Ok we were all at this movie – it is dusk, the movie is begining and what are we doing? Watching the first man in history walk on the moon!

When I was about 14, I asked (begged and pleaded) for my own TV set.  I got my parents to purchase a SONY Model 5-307UW portable TV.

This is a recent photo of the Sony - I still have it after more than 45 years.

This is a recent photo of the Sony - I still have it after more than 45 years.

I used that set in my bedroom for many years and when my wife and I got married in the early 70’s we used it for about three months – we got tired of squinting and bought our first color TV about the same time we moved into the house we still live in.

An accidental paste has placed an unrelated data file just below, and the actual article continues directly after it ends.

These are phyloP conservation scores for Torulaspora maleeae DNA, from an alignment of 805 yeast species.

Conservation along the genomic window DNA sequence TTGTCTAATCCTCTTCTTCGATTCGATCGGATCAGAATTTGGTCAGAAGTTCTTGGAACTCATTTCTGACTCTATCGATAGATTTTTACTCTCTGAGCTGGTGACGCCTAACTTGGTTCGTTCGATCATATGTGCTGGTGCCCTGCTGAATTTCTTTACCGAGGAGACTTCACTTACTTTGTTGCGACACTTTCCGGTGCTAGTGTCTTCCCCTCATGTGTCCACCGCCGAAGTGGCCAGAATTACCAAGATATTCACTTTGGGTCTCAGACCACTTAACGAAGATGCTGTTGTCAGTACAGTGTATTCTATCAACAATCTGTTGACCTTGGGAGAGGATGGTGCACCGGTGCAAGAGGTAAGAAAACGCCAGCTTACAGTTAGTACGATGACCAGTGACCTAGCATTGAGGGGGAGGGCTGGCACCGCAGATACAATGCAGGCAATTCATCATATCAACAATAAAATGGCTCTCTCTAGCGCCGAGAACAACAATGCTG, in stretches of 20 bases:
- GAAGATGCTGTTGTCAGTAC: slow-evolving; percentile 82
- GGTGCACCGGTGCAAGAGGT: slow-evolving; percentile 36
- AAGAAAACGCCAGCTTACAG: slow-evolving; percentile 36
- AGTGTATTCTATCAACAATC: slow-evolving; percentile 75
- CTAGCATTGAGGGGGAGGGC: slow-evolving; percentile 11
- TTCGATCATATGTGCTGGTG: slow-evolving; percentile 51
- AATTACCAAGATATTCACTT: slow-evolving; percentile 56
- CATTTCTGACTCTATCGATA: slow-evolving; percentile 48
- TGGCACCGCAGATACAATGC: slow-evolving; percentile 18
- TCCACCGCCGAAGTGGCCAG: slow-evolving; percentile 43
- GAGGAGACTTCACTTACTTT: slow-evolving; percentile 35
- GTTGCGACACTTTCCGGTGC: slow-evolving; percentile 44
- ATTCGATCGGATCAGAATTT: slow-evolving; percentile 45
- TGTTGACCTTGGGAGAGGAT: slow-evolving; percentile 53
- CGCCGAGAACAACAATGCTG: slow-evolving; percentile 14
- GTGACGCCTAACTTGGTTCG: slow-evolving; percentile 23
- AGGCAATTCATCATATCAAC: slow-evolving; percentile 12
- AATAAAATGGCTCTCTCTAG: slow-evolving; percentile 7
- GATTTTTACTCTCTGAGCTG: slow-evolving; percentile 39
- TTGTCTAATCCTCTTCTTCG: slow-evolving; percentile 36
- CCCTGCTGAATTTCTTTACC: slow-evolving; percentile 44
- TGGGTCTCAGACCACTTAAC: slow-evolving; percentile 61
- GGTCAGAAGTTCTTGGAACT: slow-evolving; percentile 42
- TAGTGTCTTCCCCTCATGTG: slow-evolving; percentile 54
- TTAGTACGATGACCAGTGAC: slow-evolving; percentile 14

Back to the drive-in.  I stuck the Sony on the dash of the car we were in (it was Barb’s family tank Dodge) and turned it on about 9:00pm.  The broadcast of the Apollo 11 moonwalk was in progress – as the night progressed people in cars all around us realized we had a TV and by the time the actual walk took place, we had about twenty people standing around outside watching the whole thing with us.

If I remember right, that little TV cost my folks about $125.00 back in 1963 or 1964.  In today’s money that would be over $700.00. I base that on a web site that says a 1963 dollar is like $5.96 today.

The drive in is now a housing development.